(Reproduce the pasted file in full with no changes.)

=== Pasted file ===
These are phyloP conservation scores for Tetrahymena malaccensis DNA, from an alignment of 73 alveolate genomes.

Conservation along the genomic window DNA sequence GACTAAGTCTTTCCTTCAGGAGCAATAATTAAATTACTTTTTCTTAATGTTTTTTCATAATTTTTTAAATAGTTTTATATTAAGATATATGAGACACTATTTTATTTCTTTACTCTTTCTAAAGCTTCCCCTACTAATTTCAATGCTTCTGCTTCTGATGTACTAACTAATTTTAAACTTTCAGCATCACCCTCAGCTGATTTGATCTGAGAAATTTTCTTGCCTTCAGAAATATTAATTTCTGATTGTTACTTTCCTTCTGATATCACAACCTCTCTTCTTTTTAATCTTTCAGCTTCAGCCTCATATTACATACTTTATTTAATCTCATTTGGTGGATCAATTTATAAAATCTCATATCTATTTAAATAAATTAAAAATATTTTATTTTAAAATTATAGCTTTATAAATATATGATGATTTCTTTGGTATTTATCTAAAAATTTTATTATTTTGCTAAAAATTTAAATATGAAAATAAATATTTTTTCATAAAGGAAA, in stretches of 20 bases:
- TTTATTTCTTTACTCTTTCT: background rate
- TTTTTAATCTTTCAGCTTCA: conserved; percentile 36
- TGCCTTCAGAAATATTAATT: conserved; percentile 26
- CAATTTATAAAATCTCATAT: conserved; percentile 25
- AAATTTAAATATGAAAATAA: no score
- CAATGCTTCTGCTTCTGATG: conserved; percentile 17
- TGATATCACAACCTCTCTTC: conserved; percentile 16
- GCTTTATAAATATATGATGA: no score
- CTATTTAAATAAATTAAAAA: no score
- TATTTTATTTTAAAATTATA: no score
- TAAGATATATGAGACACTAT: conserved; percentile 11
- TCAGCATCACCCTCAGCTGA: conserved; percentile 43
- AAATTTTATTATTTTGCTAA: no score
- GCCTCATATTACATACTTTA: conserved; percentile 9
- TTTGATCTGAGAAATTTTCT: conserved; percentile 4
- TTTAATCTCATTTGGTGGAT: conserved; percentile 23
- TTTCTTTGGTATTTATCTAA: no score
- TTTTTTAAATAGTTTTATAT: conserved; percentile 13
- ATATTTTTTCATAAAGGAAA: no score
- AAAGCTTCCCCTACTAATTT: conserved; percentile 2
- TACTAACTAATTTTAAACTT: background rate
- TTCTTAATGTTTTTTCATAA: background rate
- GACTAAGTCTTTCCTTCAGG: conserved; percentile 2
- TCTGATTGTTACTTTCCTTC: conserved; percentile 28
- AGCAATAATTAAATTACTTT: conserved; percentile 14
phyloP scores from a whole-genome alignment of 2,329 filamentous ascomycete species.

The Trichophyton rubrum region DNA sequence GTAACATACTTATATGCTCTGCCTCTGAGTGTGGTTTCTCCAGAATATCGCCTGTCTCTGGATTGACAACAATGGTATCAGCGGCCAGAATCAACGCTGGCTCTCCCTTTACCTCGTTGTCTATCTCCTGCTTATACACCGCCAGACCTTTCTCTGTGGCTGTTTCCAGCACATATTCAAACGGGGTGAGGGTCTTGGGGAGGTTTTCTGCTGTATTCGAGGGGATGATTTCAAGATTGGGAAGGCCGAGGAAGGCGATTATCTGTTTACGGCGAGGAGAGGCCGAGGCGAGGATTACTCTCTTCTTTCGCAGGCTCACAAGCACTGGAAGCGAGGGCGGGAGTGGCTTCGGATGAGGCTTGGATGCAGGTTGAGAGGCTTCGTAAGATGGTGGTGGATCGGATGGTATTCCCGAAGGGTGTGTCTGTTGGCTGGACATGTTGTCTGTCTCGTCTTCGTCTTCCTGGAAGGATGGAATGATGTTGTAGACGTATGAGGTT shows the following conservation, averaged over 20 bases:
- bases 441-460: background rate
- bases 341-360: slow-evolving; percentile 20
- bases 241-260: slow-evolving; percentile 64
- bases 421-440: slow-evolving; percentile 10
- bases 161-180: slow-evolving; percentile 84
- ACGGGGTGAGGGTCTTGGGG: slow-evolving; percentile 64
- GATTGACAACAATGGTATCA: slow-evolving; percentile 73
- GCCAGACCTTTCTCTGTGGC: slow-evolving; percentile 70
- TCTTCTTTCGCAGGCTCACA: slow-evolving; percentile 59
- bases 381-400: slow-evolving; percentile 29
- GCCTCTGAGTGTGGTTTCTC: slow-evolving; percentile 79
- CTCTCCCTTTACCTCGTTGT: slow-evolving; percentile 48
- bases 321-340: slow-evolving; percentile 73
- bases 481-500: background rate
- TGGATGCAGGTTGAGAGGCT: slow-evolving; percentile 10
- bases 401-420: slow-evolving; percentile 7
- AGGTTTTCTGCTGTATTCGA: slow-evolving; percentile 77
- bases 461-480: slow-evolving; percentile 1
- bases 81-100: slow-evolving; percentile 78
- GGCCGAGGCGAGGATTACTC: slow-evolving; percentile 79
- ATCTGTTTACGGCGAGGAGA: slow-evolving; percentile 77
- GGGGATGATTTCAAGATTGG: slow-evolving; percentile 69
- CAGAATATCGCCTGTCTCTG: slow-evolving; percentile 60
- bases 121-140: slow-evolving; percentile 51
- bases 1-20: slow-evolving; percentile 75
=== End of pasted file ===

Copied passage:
These are phyloP conservation scores for Tetrahymena malaccensis DNA, from an alignment of 73 alveolate genomes.

Conservation along the genomic window DNA sequence GACTAAGTCTTTCCTTCAGGAGCAATAATTAAATTACTTTTTCTTAATGTTTTTTCATAATTTTTTAAATAGTTTTATATTAAGATATATGAGACACTATTTTATTTCTTTACTCTTTCTAAAGCTTCCCCTACTAATTTCAATGCTTCTGCTTCTGATGTACTAACTAATTTTAAACTTTCAGCATCACCCTCAGCTGATTTGATCTGAGAAATTTTCTTGCCTTCAGAAATATTAATTTCTGATTGTTACTTTCCTTCTGATATCACAACCTCTCTTCTTTTTAATCTTTCAGCTTCAGCCTCATATTACATACTTTATTTAATCTCATTTGGTGGATCAATTTATAAAATCTCATATCTATTTAAATAAATTAAAAATATTTTATTTTAAAATTATAGCTTTATAAATATATGATGATTTCTTTGGTATTTATCTAAAAATTTTATTATTTTGCTAAAAATTTAAATATGAAAATAAATATTTTTTCATAAAGGAAA, in stretches of 20 bases:
- TTTATTTCTTTACTCTTTCT: background rate
- TTTTTAATCTTTCAGCTTCA: conserved; percentile 36
- TGCCTTCAGAAATATTAATT: conserved; percentile 26
- CAATTTATAAAATCTCATAT: conserved; percentile 25
- AAATTTAAATATGAAAATAA: no score
- CAATGCTTCTGCTTCTGATG: conserved; percentile 17
- TGATATCACAACCTCTCTTC: conserved; percentile 16
- GCTTTATAAATATATGATGA: no score
- CTATTTAAATAAATTAAAAA: no score
- TATTTTATTTTAAAATTATA: no score
- TAAGATATATGAGACACTAT: conserved; percentile 11
- TCAGCATCACCCTCAGCTGA: conserved; percentile 43
- AAATTTTATTATTTTGCTAA: no score
- GCCTCATATTACATACTTTA: conserved; percentile 9
- TTTGATCTGAGAAATTTTCT: conserved; percentile 4
- TTTAATCTCATTTGGTGGAT: conserved; percentile 23
- TTTCTTTGGTATTTATCTAA: no score
- TTTTTTAAATAGTTTTATAT: conserved; percentile 13
- ATATTTTTTCATAAAGGAAA: no score
- AAAGCTTCCCCTACTAATTT: conserved; percentile 2
- TACTAACTAATTTTAAACTT: background rate
- TTCTTAATGTTTTTTCATAA: background rate
- GACTAAGTCTTTCCTTCAGG: conserved; percentile 2
- TCTGATTGTTACTTTCCTTC: conserved; percentile 28
- AGCAATAATTAAATTACTTT: conserved; percentile 14
phyloP scores from a whole-genome alignment of 2,329 filamentous ascomycete species.

The Trichophyton rubrum region DNA sequence GTAACATACTTATATGCTCTGCCTCTGAGTGTGGTTTCTCCAGAATATCGCCTGTCTCTGGATTGACAACAATGGTATCAGCGGCCAGAATCAACGCTGGCTCTCCCTTTACCTCGTTGTCTATCTCCTGCTTATACACCGCCAGACCTTTCTCTGTGGCTGTTTCCAGCACATATTCAAACGGGGTGAGGGTCTTGGGGAGGTTTTCTGCTGTATTCGAGGGGATGATTTCAAGATTGGGAAGGCCGAGGAAGGCGATTATCTGTTTACGGCGAGGAGAGGCCGAGGCGAGGATTACTCTCTTCTTTCGCAGGCTCACAAGCACTGGAAGCGAGGGCGGGAGTGGCTTCGGATGAGGCTTGGATGCAGGTTGAGAGGCTTCGTAAGATGGTGGTGGATCGGATGGTATTCCCGAAGGGTGTGTCTGTTGGCTGGACATGTTGTCTGTCTCGTCTTCGTCTTCCTGGAAGGATGGAATGATGTTGTAGACGTATGAGGTT shows the following conservation, averaged over 20 bases:
- bases 441-460: background rate
- bases 341-360: slow-evolving; percentile 20
- bases 241-260: slow-evolving; percentile 64
- bases 421-440: slow-evolving; percentile 10
- bases 161-180: slow-evolving; percentile 84
- ACGGGGTGAGGGTCTTGGGG: slow-evolving; percentile 64
- GATTGACAACAATGGTATCA: slow-evolving; percentile 73
- GCCAGACCTTTCTCTGTGGC: slow-evolving; percentile 70
- TCTTCTTTCGCAGGCTCACA: slow-evolving; percentile 59
- bases 381-400: slow-evolving; percentile 29
- GCCTCTGAGTGTGGTTTCTC: slow-evolving; percentile 79
- CTCTCCCTTTACCTCGTTGT: slow-evolving; percentile 48
- bases 321-340: slow-evolving; percentile 73
- bases 481-500: background rate
- TGGATGCAGGTTGAGAGGCT: slow-evolving; percentile 10
- bases 401-420: slow-evolving; percentile 7
- AGGTTTTCTGCTGTATTCGA: slow-evolving; percentile 77
- bases 461-480: slow-evolving; percentile 1
- bases 81-100: slow-evolving; percentile 78
- GGCCGAGGCGAGGATTACTC: slow-evolving; percentile 79
- ATCTGTTTACGGCGAGGAGA: slow-evolving; percentile 77
- GGGGATGATTTCAAGATTGG: slow-evolving; percentile 69
- CAGAATATCGCCTGTCTCTG: slow-evolving; percentile 60
- bases 121-140: slow-evolving; percentile 51
- bases 1-20: slow-evolving; percentile 75